Recovery on the menu for some restaurants in China

But many still face hurdles returning to pre-coronavirus outbreak levels, and risk deeper troubles ahead.

Shenzhen restaurant
Restaurants in China, which are slowly coming back to life as travel curbs due to the coronavirus are lifted, are having a hard time securing ingredients and supplies [Michael Standaert/Al Jazeera]

Shenzhen, China – For weeks, Wang Yang had been using an old electric bicycle that has seen better days to deliver food from her family restaurant – specialising in Northeast Chinese cuisine with items such as dumplings, smoked roast tofu strips, roast chicken, and a sauerkraut and pork rice noodle dish – around her neighbourhood.

In normal times Wang would have been behind the counter at her restaurant or bringing these and many other dishes to the often-packed five tables in her small, family-run restaurant in Shenzhen, the megacity of about 20 million people just north of Hong Kong.

But these are not normal times. The coronavirus outbreak in China kept her restaurant, and an untold number of others across the country, closed for dine-in customers since the Lunar New Year in late January and subsequent lockdowns to prevent the COVID-19 coronavirus from spreading more widely.

“We are open for dine-in customers now,” Wang said following weeks of uncertainty. “It is slow, but at least we are open.”

Currently, dine-in restaurants are not allowed to open in any area in China that has not been declared by authorities a “low-risk” zone for virus transmission.

And while more restaurants are slowly reopening as restrictions ease, getting customers to return in their usual numbers will prove difficult until the crisis is fully over.

According to the China Hotel Association Research Institute, 60 percent of chain and franchise restaurants are fully operating, but overall rates for all restaurants were hovering around 30 percent in mid-March, according to a March 13 report from state-run Xinhua news agency.

Bankruptcy risk

Those forced closures are putting many small and medium-sized restaurants that are not supported by massive national or international corporate chains at risk of bankruptcy, particularly if restrictions progress further into March or longer.

S&P Global China forecast a “significant decrease in sales revenue” for restaurants in China for January and February in a report released on February 19, estimating that sales revenue for the entire first quarter could be up to 55 percent lower than the same period last year.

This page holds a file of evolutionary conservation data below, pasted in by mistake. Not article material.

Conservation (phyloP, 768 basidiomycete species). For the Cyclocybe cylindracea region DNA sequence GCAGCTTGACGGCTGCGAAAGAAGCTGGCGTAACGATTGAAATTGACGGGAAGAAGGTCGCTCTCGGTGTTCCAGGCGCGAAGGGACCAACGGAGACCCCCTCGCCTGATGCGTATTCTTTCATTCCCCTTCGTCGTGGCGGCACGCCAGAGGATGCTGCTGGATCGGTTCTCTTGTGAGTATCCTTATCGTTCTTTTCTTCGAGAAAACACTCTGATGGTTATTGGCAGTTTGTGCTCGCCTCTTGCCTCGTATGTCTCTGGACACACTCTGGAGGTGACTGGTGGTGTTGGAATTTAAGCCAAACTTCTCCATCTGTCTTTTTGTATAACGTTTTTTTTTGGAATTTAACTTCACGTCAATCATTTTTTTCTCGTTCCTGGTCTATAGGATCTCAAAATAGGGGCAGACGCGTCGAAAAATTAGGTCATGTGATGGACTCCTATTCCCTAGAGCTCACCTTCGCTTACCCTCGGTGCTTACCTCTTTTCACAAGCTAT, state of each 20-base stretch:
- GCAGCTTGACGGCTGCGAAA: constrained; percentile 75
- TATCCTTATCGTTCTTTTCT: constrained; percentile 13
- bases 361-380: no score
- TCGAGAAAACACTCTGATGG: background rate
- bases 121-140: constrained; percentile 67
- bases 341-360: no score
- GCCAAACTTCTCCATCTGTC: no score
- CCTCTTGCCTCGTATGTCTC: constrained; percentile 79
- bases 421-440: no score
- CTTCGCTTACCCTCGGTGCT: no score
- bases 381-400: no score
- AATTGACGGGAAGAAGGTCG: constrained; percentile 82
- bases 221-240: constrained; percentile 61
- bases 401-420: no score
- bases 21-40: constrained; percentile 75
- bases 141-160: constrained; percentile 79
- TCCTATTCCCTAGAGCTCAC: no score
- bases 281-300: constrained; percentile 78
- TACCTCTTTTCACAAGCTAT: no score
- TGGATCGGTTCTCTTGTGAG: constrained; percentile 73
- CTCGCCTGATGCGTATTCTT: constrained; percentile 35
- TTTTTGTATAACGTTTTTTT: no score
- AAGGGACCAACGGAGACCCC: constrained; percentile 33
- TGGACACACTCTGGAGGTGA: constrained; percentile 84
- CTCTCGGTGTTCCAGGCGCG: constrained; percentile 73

Some localities in provinces like Anhui, Jiangxi and Jiangsu have gone as far as ordering officials to eat out and pay for at least 100 yuan worth of food in an attempt to give people the confidence to eat out again.

Uberfood, a smaller high-end Western restaurant in the city of Wuxi, Jiangsu province that has been running since 2007, has yet to open months after China imposed travel restrictions to curb the coronavirus outbreak. [Michael Standaert/Al Jazeera]

One of the restaurants teetering on bankruptcy is a 28-year-old noodle restaurant not far from Wang’s, with a once-steady flow from a loyal customer base.

“We just reopened a couple of days ago,” Ms Su, in her 50s, who co-owns the operation with her husband, told Al Jazeera, on the condition that her full name and that of her restaurant not be used. “There aren’t as many customers as before but at least we can open for business now, and that is a relief, because now that we can make money again, our financial situation will slowly get back to normal.”

Once given approval for opening dine-in services, restaurants have to go through complicated health procedures such as issuing masks to employees every four hours, conducting frequent temperature checks, ensuring safe distances between tables, and for clearing all customers from restaurants every two hours for full disinfection at some locations.

Those conditions are proving onerous for many stand-alone restaurants.

“That really only works in a fast-food environment where there is a quick turnover of guests,” said Sally Spika, who co-owns and operates the still-closed Uberfood, a smaller high-end Western restaurant in the city of Wuxi, Jiangsu province, which she has run with her husband Ralf, a Michelin-starred chef, since 2007.